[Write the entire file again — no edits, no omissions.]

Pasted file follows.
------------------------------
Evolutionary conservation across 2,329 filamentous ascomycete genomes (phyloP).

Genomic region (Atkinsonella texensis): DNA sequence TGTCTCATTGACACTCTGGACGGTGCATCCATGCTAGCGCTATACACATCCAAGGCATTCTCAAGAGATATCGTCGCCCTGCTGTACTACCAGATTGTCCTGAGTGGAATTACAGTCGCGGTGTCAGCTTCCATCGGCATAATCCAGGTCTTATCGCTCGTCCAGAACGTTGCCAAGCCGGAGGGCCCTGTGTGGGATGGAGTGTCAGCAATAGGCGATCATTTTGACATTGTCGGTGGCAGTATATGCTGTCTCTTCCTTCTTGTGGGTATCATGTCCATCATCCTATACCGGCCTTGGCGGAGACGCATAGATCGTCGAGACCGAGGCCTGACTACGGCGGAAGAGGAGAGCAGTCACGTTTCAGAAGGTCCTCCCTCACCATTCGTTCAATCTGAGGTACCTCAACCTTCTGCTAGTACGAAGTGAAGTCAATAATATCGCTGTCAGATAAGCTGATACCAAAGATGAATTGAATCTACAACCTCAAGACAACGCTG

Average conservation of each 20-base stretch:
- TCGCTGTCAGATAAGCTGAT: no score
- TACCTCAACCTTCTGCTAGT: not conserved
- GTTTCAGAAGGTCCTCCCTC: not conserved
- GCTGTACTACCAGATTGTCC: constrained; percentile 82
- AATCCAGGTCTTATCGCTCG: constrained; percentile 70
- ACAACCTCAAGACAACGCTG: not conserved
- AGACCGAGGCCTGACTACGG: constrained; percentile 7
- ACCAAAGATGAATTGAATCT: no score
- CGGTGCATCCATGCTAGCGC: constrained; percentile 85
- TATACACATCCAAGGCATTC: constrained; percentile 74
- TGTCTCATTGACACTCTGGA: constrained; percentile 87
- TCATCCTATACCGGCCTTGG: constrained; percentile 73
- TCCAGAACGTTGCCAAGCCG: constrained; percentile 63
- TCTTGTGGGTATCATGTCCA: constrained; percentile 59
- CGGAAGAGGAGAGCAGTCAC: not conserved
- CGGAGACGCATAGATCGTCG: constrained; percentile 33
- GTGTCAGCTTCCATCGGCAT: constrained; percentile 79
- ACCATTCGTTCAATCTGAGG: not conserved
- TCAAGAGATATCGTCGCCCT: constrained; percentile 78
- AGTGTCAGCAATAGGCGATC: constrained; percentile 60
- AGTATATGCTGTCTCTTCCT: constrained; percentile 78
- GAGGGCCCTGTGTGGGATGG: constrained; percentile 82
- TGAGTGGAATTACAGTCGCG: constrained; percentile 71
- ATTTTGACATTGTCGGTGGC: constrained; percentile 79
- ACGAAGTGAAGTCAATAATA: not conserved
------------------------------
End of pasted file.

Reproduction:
Evolutionary conservation across 2,329 filamentous ascomycete genomes (phyloP).

Genomic region (Atkinsonella texensis): DNA sequence TGTCTCATTGACACTCTGGACGGTGCATCCATGCTAGCGCTATACACATCCAAGGCATTCTCAAGAGATATCGTCGCCCTGCTGTACTACCAGATTGTCCTGAGTGGAATTACAGTCGCGGTGTCAGCTTCCATCGGCATAATCCAGGTCTTATCGCTCGTCCAGAACGTTGCCAAGCCGGAGGGCCCTGTGTGGGATGGAGTGTCAGCAATAGGCGATCATTTTGACATTGTCGGTGGCAGTATATGCTGTCTCTTCCTTCTTGTGGGTATCATGTCCATCATCCTATACCGGCCTTGGCGGAGACGCATAGATCGTCGAGACCGAGGCCTGACTACGGCGGAAGAGGAGAGCAGTCACGTTTCAGAAGGTCCTCCCTCACCATTCGTTCAATCTGAGGTACCTCAACCTTCTGCTAGTACGAAGTGAAGTCAATAATATCGCTGTCAGATAAGCTGATACCAAAGATGAATTGAATCTACAACCTCAAGACAACGCTG

Average conservation of each 20-base stretch:
- TCGCTGTCAGATAAGCTGAT: no score
- TACCTCAACCTTCTGCTAGT: not conserved
- GTTTCAGAAGGTCCTCCCTC: not conserved
- GCTGTACTACCAGATTGTCC: constrained; percentile 82
- AATCCAGGTCTTATCGCTCG: constrained; percentile 70
- ACAACCTCAAGACAACGCTG: not conserved
- AGACCGAGGCCTGACTACGG: constrained; percentile 7
- ACCAAAGATGAATTGAATCT: no score
- CGGTGCATCCATGCTAGCGC: constrained; percentile 85
- TATACACATCCAAGGCATTC: constrained; percentile 74
- TGTCTCATTGACACTCTGGA: constrained; percentile 87
- TCATCCTATACCGGCCTTGG: constrained; percentile 73
- TCCAGAACGTTGCCAAGCCG: constrained; percentile 63
- TCTTGTGGGTATCATGTCCA: constrained; percentile 59
- CGGAAGAGGAGAGCAGTCAC: not conserved
- CGGAGACGCATAGATCGTCG: constrained; percentile 33
- GTGTCAGCTTCCATCGGCAT: constrained; percentile 79
- ACCATTCGTTCAATCTGAGG: not conserved
- TCAAGAGATATCGTCGCCCT: constrained; percentile 78
- AGTGTCAGCAATAGGCGATC: constrained; percentile 60
- AGTATATGCTGTCTCTTCCT: constrained; percentile 78
- GAGGGCCCTGTGTGGGATGG: constrained; percentile 82
- TGAGTGGAATTACAGTCGCG: constrained; percentile 71
- ATTTTGACATTGTCGGTGGC: constrained; percentile 79
- ACGAAGTGAAGTCAATAATA: not conserved